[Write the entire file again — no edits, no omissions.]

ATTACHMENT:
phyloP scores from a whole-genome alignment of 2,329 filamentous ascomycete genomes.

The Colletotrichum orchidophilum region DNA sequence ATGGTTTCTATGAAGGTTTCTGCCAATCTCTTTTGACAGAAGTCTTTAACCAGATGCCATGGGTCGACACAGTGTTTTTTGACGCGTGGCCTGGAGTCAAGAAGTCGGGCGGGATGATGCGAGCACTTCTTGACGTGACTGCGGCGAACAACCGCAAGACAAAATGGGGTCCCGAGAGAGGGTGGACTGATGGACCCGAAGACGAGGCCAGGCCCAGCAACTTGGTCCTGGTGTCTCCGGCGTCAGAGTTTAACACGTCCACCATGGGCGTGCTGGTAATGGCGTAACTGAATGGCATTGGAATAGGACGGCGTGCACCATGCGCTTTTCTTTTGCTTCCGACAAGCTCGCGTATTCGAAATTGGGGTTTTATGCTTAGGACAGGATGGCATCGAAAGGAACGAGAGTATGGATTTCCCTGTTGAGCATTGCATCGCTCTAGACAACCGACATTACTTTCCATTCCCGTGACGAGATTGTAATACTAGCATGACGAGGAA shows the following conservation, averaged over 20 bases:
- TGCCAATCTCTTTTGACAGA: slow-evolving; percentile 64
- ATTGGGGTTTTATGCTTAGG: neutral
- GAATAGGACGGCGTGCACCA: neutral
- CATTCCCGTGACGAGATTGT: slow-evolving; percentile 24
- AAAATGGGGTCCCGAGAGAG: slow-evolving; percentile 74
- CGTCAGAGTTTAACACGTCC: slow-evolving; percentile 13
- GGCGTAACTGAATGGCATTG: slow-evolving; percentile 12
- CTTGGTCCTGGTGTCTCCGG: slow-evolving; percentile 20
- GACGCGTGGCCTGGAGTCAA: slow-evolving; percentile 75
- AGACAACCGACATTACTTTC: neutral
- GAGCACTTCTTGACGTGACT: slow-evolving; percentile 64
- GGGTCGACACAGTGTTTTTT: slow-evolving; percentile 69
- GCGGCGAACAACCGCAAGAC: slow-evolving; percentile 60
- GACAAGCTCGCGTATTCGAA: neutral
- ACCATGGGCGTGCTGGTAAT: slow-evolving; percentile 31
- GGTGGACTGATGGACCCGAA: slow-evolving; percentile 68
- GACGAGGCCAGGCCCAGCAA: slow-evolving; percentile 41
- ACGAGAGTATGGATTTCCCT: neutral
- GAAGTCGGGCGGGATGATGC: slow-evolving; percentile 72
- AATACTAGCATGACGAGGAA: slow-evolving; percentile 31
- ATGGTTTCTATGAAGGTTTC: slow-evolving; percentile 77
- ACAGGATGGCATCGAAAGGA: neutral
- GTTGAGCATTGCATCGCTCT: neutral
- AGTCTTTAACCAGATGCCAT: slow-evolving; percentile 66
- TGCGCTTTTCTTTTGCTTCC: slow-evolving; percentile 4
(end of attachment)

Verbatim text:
phyloP scores from a whole-genome alignment of 2,329 filamentous ascomycete genomes.

The Colletotrichum orchidophilum region DNA sequence ATGGTTTCTATGAAGGTTTCTGCCAATCTCTTTTGACAGAAGTCTTTAACCAGATGCCATGGGTCGACACAGTGTTTTTTGACGCGTGGCCTGGAGTCAAGAAGTCGGGCGGGATGATGCGAGCACTTCTTGACGTGACTGCGGCGAACAACCGCAAGACAAAATGGGGTCCCGAGAGAGGGTGGACTGATGGACCCGAAGACGAGGCCAGGCCCAGCAACTTGGTCCTGGTGTCTCCGGCGTCAGAGTTTAACACGTCCACCATGGGCGTGCTGGTAATGGCGTAACTGAATGGCATTGGAATAGGACGGCGTGCACCATGCGCTTTTCTTTTGCTTCCGACAAGCTCGCGTATTCGAAATTGGGGTTTTATGCTTAGGACAGGATGGCATCGAAAGGAACGAGAGTATGGATTTCCCTGTTGAGCATTGCATCGCTCTAGACAACCGACATTACTTTCCATTCCCGTGACGAGATTGTAATACTAGCATGACGAGGAA shows the following conservation, averaged over 20 bases:
- TGCCAATCTCTTTTGACAGA: slow-evolving; percentile 64
- ATTGGGGTTTTATGCTTAGG: neutral
- GAATAGGACGGCGTGCACCA: neutral
- CATTCCCGTGACGAGATTGT: slow-evolving; percentile 24
- AAAATGGGGTCCCGAGAGAG: slow-evolving; percentile 74
- CGTCAGAGTTTAACACGTCC: slow-evolving; percentile 13
- GGCGTAACTGAATGGCATTG: slow-evolving; percentile 12
- CTTGGTCCTGGTGTCTCCGG: slow-evolving; percentile 20
- GACGCGTGGCCTGGAGTCAA: slow-evolving; percentile 75
- AGACAACCGACATTACTTTC: neutral
- GAGCACTTCTTGACGTGACT: slow-evolving; percentile 64
- GGGTCGACACAGTGTTTTTT: slow-evolving; percentile 69
- GCGGCGAACAACCGCAAGAC: slow-evolving; percentile 60
- GACAAGCTCGCGTATTCGAA: neutral
- ACCATGGGCGTGCTGGTAAT: slow-evolving; percentile 31
- GGTGGACTGATGGACCCGAA: slow-evolving; percentile 68
- GACGAGGCCAGGCCCAGCAA: slow-evolving; percentile 41
- ACGAGAGTATGGATTTCCCT: neutral
- GAAGTCGGGCGGGATGATGC: slow-evolving; percentile 72
- AATACTAGCATGACGAGGAA: slow-evolving; percentile 31
- ATGGTTTCTATGAAGGTTTC: slow-evolving; percentile 77
- ACAGGATGGCATCGAAAGGA: neutral
- GTTGAGCATTGCATCGCTCT: neutral
- AGTCTTTAACCAGATGCCAT: slow-evolving; percentile 66
- TGCGCTTTTCTTTTGCTTCC: slow-evolving; percentile 4